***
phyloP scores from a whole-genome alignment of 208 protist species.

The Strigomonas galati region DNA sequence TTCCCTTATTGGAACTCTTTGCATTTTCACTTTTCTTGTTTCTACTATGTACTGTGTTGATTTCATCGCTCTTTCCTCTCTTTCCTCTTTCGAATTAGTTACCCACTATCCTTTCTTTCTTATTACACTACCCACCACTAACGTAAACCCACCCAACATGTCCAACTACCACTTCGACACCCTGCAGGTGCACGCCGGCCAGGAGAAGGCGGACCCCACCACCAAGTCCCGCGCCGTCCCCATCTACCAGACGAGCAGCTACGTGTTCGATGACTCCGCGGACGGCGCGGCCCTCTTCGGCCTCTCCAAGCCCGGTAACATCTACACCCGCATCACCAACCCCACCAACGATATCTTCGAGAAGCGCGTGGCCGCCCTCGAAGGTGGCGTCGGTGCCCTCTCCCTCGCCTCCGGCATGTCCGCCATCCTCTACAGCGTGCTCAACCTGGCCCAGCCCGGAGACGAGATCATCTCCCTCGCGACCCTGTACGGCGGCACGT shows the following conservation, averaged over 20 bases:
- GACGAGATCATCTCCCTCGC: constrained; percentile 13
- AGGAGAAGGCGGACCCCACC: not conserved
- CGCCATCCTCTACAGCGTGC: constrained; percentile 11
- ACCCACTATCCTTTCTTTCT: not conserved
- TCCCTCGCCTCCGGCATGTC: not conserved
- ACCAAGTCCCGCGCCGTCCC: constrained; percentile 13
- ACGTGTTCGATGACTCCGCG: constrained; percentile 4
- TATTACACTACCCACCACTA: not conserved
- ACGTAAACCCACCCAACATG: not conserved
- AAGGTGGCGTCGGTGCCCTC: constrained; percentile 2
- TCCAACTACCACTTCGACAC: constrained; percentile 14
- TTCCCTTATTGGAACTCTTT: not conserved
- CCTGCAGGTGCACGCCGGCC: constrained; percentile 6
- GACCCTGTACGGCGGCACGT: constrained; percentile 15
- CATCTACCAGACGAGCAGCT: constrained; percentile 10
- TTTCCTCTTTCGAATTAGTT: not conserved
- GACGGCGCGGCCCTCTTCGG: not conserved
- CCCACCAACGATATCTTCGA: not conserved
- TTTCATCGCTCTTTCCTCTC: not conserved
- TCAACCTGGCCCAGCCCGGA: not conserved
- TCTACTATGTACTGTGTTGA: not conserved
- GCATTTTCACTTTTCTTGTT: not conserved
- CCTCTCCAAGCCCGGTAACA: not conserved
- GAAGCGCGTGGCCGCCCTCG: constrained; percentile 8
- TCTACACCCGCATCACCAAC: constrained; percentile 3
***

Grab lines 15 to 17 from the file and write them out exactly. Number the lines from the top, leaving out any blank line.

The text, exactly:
- CCTGCAGGTGCACGCCGGCC: constrained; percentile 6
- GACCCTGTACGGCGGCACGT: constrained; percentile 15
- CATCTACCAGACGAGCAGCT: constrained; percentile 10